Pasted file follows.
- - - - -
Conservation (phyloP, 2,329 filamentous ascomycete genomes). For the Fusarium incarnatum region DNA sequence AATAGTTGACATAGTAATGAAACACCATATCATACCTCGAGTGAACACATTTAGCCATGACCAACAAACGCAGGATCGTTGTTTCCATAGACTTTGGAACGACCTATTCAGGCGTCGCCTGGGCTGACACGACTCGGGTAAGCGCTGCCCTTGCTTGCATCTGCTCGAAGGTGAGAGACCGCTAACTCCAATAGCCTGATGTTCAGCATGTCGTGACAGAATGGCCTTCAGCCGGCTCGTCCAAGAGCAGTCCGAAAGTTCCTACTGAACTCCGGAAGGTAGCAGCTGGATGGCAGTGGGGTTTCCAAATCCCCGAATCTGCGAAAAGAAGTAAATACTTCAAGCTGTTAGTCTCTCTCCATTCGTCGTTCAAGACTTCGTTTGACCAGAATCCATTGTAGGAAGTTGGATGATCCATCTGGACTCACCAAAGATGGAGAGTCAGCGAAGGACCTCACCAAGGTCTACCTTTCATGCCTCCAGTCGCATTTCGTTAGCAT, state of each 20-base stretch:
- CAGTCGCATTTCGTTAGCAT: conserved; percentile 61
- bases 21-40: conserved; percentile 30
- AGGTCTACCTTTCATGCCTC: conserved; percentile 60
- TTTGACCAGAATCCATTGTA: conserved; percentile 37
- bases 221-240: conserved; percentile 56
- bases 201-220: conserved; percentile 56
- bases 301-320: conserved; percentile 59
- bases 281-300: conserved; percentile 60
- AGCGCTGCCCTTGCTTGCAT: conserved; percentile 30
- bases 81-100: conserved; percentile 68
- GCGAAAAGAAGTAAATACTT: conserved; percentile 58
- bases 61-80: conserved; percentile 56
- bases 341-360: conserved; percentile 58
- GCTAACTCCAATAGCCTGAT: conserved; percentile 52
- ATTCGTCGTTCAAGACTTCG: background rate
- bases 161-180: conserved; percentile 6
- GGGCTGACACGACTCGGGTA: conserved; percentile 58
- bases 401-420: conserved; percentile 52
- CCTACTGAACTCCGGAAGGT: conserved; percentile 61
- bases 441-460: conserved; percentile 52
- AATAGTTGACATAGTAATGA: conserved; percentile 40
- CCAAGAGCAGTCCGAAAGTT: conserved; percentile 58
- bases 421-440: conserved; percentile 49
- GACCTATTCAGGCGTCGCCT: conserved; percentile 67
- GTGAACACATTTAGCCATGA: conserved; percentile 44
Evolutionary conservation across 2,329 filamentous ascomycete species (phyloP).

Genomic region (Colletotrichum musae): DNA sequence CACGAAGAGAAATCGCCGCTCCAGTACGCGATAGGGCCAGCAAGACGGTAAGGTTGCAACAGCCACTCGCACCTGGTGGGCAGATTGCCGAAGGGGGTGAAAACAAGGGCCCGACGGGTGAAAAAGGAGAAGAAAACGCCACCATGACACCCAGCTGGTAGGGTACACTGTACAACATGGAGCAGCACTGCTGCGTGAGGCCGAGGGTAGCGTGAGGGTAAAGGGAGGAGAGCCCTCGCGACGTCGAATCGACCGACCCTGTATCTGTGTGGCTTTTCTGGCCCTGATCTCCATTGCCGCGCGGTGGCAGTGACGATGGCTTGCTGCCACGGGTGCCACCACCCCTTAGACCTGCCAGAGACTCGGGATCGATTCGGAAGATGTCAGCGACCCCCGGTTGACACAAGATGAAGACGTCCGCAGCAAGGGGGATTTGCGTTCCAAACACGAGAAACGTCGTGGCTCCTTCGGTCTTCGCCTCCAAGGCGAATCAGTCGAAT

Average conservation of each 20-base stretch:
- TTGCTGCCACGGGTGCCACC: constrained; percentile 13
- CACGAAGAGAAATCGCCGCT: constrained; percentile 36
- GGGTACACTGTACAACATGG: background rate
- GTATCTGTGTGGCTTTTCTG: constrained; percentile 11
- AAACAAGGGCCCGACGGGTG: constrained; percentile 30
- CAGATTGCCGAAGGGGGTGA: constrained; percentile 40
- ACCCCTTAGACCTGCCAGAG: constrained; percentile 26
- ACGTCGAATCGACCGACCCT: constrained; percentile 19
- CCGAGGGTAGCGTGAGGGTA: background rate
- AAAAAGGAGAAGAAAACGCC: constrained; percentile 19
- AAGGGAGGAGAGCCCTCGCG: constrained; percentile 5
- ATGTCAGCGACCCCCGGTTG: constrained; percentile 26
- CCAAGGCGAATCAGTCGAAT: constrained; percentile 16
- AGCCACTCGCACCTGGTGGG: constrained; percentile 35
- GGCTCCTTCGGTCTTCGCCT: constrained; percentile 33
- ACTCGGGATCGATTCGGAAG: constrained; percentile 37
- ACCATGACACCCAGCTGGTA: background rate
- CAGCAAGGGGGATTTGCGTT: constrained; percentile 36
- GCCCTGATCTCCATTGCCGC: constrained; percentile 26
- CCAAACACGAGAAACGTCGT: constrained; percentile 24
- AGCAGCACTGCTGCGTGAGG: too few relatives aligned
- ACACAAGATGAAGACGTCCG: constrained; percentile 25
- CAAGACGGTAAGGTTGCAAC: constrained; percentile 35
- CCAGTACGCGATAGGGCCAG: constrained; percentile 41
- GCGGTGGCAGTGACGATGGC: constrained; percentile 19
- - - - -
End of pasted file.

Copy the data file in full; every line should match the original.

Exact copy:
Conservation (phyloP, 2,329 filamentous ascomycete genomes). For the Fusarium incarnatum region DNA sequence AATAGTTGACATAGTAATGAAACACCATATCATACCTCGAGTGAACACATTTAGCCATGACCAACAAACGCAGGATCGTTGTTTCCATAGACTTTGGAACGACCTATTCAGGCGTCGCCTGGGCTGACACGACTCGGGTAAGCGCTGCCCTTGCTTGCATCTGCTCGAAGGTGAGAGACCGCTAACTCCAATAGCCTGATGTTCAGCATGTCGTGACAGAATGGCCTTCAGCCGGCTCGTCCAAGAGCAGTCCGAAAGTTCCTACTGAACTCCGGAAGGTAGCAGCTGGATGGCAGTGGGGTTTCCAAATCCCCGAATCTGCGAAAAGAAGTAAATACTTCAAGCTGTTAGTCTCTCTCCATTCGTCGTTCAAGACTTCGTTTGACCAGAATCCATTGTAGGAAGTTGGATGATCCATCTGGACTCACCAAAGATGGAGAGTCAGCGAAGGACCTCACCAAGGTCTACCTTTCATGCCTCCAGTCGCATTTCGTTAGCAT, state of each 20-base stretch:
- CAGTCGCATTTCGTTAGCAT: conserved; percentile 61
- bases 21-40: conserved; percentile 30
- AGGTCTACCTTTCATGCCTC: conserved; percentile 60
- TTTGACCAGAATCCATTGTA: conserved; percentile 37
- bases 221-240: conserved; percentile 56
- bases 201-220: conserved; percentile 56
- bases 301-320: conserved; percentile 59
- bases 281-300: conserved; percentile 60
- AGCGCTGCCCTTGCTTGCAT: conserved; percentile 30
- bases 81-100: conserved; percentile 68
- GCGAAAAGAAGTAAATACTT: conserved; percentile 58
- bases 61-80: conserved; percentile 56
- bases 341-360: conserved; percentile 58
- GCTAACTCCAATAGCCTGAT: conserved; percentile 52
- ATTCGTCGTTCAAGACTTCG: background rate
- bases 161-180: conserved; percentile 6
- GGGCTGACACGACTCGGGTA: conserved; percentile 58
- bases 401-420: conserved; percentile 52
- CCTACTGAACTCCGGAAGGT: conserved; percentile 61
- bases 441-460: conserved; percentile 52
- AATAGTTGACATAGTAATGA: conserved; percentile 40
- CCAAGAGCAGTCCGAAAGTT: conserved; percentile 58
- bases 421-440: conserved; percentile 49
- GACCTATTCAGGCGTCGCCT: conserved; percentile 67
- GTGAACACATTTAGCCATGA: conserved; percentile 44
Evolutionary conservation across 2,329 filamentous ascomycete species (phyloP).

Genomic region (Colletotrichum musae): DNA sequence CACGAAGAGAAATCGCCGCTCCAGTACGCGATAGGGCCAGCAAGACGGTAAGGTTGCAACAGCCACTCGCACCTGGTGGGCAGATTGCCGAAGGGGGTGAAAACAAGGGCCCGACGGGTGAAAAAGGAGAAGAAAACGCCACCATGACACCCAGCTGGTAGGGTACACTGTACAACATGGAGCAGCACTGCTGCGTGAGGCCGAGGGTAGCGTGAGGGTAAAGGGAGGAGAGCCCTCGCGACGTCGAATCGACCGACCCTGTATCTGTGTGGCTTTTCTGGCCCTGATCTCCATTGCCGCGCGGTGGCAGTGACGATGGCTTGCTGCCACGGGTGCCACCACCCCTTAGACCTGCCAGAGACTCGGGATCGATTCGGAAGATGTCAGCGACCCCCGGTTGACACAAGATGAAGACGTCCGCAGCAAGGGGGATTTGCGTTCCAAACACGAGAAACGTCGTGGCTCCTTCGGTCTTCGCCTCCAAGGCGAATCAGTCGAAT

Average conservation of each 20-base stretch:
- TTGCTGCCACGGGTGCCACC: constrained; percentile 13
- CACGAAGAGAAATCGCCGCT: constrained; percentile 36
- GGGTACACTGTACAACATGG: background rate
- GTATCTGTGTGGCTTTTCTG: constrained; percentile 11
- AAACAAGGGCCCGACGGGTG: constrained; percentile 30
- CAGATTGCCGAAGGGGGTGA: constrained; percentile 40
- ACCCCTTAGACCTGCCAGAG: constrained; percentile 26
- ACGTCGAATCGACCGACCCT: constrained; percentile 19
- CCGAGGGTAGCGTGAGGGTA: background rate
- AAAAAGGAGAAGAAAACGCC: constrained; percentile 19
- AAGGGAGGAGAGCCCTCGCG: constrained; percentile 5
- ATGTCAGCGACCCCCGGTTG: constrained; percentile 26
- CCAAGGCGAATCAGTCGAAT: constrained; percentile 16
- AGCCACTCGCACCTGGTGGG: constrained; percentile 35
- GGCTCCTTCGGTCTTCGCCT: constrained; percentile 33
- ACTCGGGATCGATTCGGAAG: constrained; percentile 37
- ACCATGACACCCAGCTGGTA: background rate
- CAGCAAGGGGGATTTGCGTT: constrained; percentile 36
- GCCCTGATCTCCATTGCCGC: constrained; percentile 26
- CCAAACACGAGAAACGTCGT: constrained; percentile 24
- AGCAGCACTGCTGCGTGAGG: too few relatives aligned
- ACACAAGATGAAGACGTCCG: constrained; percentile 25
- CAAGACGGTAAGGTTGCAAC: constrained; percentile 35
- CCAGTACGCGATAGGGCCAG: constrained; percentile 41
- GCGGTGGCAGTGACGATGGC: constrained; percentile 19